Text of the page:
# What is “a Haskell way” to transpose a graph?

Suppose I have a tree represented as a list of parents and I want to reverse the edges, obtaining a list of children for each node. For this tree - http://i.stack.imgur.com/uapqT.png - transformation would look like:

``````[0,0,0,1,1,2,5,4,4] -> [[2,1],[4,3],,[],[8,7],,[],[],[]]
``````

But it's not limited to graph transposing, however. I have a few other problems that I would solve in imperative language in the following way: traverse some source data array and non-sequentially update a resulting array as I get to know something about it.

Essentially, my question is "what is Haskell's idiomatic way to solve things like this?". As I understand, I can do it in imperative way by means of mutable vectors, but isn't there some purely functional method? If not, how would I properly use mutables?

Finally, I need it to work fast, that is O(n) complexity, and non-standard packages are not an option for me.

• What do you mean by standard package? `base` or perhaps Haskell Platform? – András Kovács Sep 7 '14 at 11:00
• @AndrásKovács The Haskell Platform. I meant that I can't cabal-install anything extra, for example. – Norrius Sep 7 '14 at 11:31
• (The Haskell idiomatic way is to store a tree as a tree not an array, serialise the data using a standard traversal so it's easy to de-serealise, and let the compiler sort out the pointers instead of hacking them manually. If you want array input and array output why would you want to avoid array processing?) – AndrewC Sep 7 '14 at 15:27
• @Norrius (Won't cabal install packages in your user space? Maybe that's an additional question.) – AndrewC Sep 7 '14 at 15:32

It's worth to consider the pure functions in `Data.Vector` or `Data.Array` that internally use mutation, in order to be more efficient (the `accum`-s in both libraries, plus the unfolds and `construct`-s in `vector`).

The `accum`-s are great when we don't care about intermediate states of an array during construction. They're nicely applicable for transposing graphs, although we have to provide a range for the node keys:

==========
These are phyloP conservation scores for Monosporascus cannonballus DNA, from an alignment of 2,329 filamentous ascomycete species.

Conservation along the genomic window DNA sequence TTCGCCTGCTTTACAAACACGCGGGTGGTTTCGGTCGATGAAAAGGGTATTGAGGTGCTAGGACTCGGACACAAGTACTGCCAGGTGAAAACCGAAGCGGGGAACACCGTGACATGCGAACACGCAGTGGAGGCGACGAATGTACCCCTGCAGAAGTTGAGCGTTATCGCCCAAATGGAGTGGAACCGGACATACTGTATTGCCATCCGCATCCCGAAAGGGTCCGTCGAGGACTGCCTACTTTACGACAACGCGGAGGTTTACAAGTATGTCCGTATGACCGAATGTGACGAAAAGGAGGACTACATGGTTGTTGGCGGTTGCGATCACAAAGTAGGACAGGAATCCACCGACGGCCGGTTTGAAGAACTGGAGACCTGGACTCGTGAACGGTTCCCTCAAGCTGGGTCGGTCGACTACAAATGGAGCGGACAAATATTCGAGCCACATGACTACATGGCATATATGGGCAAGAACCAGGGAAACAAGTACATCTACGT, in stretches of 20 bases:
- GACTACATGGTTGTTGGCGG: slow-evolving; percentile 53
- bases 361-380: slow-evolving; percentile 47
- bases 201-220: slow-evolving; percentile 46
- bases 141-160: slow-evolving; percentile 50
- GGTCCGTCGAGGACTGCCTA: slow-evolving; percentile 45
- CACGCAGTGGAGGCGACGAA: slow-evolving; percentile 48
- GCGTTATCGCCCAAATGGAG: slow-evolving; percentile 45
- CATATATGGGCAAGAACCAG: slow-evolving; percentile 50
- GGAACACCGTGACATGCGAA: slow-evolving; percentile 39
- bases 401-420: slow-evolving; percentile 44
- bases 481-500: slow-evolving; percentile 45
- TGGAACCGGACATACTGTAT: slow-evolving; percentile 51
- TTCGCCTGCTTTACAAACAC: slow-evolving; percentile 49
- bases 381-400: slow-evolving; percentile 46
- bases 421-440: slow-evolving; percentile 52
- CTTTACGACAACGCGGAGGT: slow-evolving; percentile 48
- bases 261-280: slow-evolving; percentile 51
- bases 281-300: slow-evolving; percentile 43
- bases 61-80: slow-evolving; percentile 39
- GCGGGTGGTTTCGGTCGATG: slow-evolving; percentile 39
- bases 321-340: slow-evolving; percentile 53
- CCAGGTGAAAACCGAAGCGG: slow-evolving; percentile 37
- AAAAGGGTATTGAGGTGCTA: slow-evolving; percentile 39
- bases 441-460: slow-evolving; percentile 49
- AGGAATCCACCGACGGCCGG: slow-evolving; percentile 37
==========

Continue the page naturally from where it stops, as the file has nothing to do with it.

``````{-# LANGUAGE TupleSections #-}

import qualified Data.Array as A

type Graph = [(Int, [Int])]

transpose :: (Int, Int) -> Graph -> Graph
transpose range g =
A.assocs \$ A.accumArray (flip (:)) [] range (do {(i, ns) <- g; map (,i) ns})
``````

Here we first unroll the graph into an adjacency list, but with swapped pairs of indices, and then accumulate them into an array. It's roughly as fast as a standard imperative loop over a mutable array, and it's more convenient than the ST monad.

Alternatively, we can just use `IntMap`, likely alongside the State monad, and just port our imperative algorithms as they are, and the performance will be satisfactory for most purposes.

Fortunately `IntMap` provides a lot of higher-order functions, so we're not (always) forced to program in an imperative style with it. There's an analogue for `accum`, for instance:

``````import qualified Data.IntMap.Strict as IM

transpose :: Graph -> Graph
transpose g =
IM.assocs \$ IM.fromListWith (++) (do {(i, ns) <- g; (i,[]) : map (,[i]) ns})
``````
• The algorithm does not work when there are nodes with indegree 0 in the graph. – user1747134 Apr 7 '16 at 18:04

A purely functional way would be to use a map to store the information, producing O(n log n) algorithm:

``````import qualified Data.IntMap as IM
import Data.Maybe (fromMaybe)

childrenMap :: [Int] -> IM.IntMap [Int]
childrenMap xs = foldr addChild IM.empty \$ zip xs [0..]
where
addChild :: (Int, Int) -> IM.IntMap [Int] -> IM.IntMap [Int]
addChild (parent, child) = IM.alter (Just . (child :) . fromMaybe []) parent
``````

You could also use an imperative solution and keep things pure using the ST monad, which is obviously O(n), but the imperative code somewhat obscures the main idea:

``````import Control.Monad (forM_)
import Data.Array
import Data.Array.MArray
import Data.Array.ST

childrenST :: [Int] -> [[Int]]
childrenST xs = elems \$ runSTArray \$ do
let l = length xs
arr <- newArray (0, l - 1) []